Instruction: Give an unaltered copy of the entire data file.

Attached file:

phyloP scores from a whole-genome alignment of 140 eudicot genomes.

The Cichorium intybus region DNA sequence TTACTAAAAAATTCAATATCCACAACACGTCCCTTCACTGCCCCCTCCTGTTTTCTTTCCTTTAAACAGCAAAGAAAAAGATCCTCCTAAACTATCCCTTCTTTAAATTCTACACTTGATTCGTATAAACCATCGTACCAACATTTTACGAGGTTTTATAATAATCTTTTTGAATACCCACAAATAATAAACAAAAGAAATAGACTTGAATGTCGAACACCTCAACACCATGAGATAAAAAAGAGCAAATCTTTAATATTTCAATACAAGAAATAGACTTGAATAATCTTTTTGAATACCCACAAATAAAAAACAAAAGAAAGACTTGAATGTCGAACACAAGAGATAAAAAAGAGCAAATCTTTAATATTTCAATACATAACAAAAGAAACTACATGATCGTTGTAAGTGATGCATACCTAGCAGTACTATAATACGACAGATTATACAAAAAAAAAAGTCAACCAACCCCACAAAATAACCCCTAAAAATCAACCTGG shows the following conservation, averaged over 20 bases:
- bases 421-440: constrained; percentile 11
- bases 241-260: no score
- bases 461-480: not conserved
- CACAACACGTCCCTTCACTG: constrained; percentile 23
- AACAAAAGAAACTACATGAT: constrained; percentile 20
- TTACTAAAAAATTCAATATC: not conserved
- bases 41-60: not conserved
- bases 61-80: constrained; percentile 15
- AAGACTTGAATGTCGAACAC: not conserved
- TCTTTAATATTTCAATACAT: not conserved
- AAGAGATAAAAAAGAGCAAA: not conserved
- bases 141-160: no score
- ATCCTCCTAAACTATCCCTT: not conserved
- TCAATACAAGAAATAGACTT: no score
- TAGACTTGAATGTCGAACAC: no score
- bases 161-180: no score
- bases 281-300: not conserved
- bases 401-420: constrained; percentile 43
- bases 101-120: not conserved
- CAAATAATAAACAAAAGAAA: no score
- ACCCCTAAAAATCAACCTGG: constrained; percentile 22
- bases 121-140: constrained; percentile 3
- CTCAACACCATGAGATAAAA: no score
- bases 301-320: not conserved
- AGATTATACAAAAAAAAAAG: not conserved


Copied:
phyloP scores from a whole-genome alignment of 140 eudicot genomes.

The Cichorium intybus region DNA sequence TTACTAAAAAATTCAATATCCACAACACGTCCCTTCACTGCCCCCTCCTGTTTTCTTTCCTTTAAACAGCAAAGAAAAAGATCCTCCTAAACTATCCCTTCTTTAAATTCTACACTTGATTCGTATAAACCATCGTACCAACATTTTACGAGGTTTTATAATAATCTTTTTGAATACCCACAAATAATAAACAAAAGAAATAGACTTGAATGTCGAACACCTCAACACCATGAGATAAAAAAGAGCAAATCTTTAATATTTCAATACAAGAAATAGACTTGAATAATCTTTTTGAATACCCACAAATAAAAAACAAAAGAAAGACTTGAATGTCGAACACAAGAGATAAAAAAGAGCAAATCTTTAATATTTCAATACATAACAAAAGAAACTACATGATCGTTGTAAGTGATGCATACCTAGCAGTACTATAATACGACAGATTATACAAAAAAAAAAGTCAACCAACCCCACAAAATAACCCCTAAAAATCAACCTGG shows the following conservation, averaged over 20 bases:
- bases 421-440: constrained; percentile 11
- bases 241-260: no score
- bases 461-480: not conserved
- CACAACACGTCCCTTCACTG: constrained; percentile 23
- AACAAAAGAAACTACATGAT: constrained; percentile 20
- TTACTAAAAAATTCAATATC: not conserved
- bases 41-60: not conserved
- bases 61-80: constrained; percentile 15
- AAGACTTGAATGTCGAACAC: not conserved
- TCTTTAATATTTCAATACAT: not conserved
- AAGAGATAAAAAAGAGCAAA: not conserved
- bases 141-160: no score
- ATCCTCCTAAACTATCCCTT: not conserved
- TCAATACAAGAAATAGACTT: no score
- TAGACTTGAATGTCGAACAC: no score
- bases 161-180: no score
- bases 281-300: not conserved
- bases 401-420: constrained; percentile 43
- bases 101-120: not conserved
- CAAATAATAAACAAAAGAAA: no score
- ACCCCTAAAAATCAACCTGG: constrained; percentile 22
- bases 121-140: constrained; percentile 3
- CTCAACACCATGAGATAAAA: no score
- bases 301-320: not conserved
- AGATTATACAAAAAAAAAAG: not conserved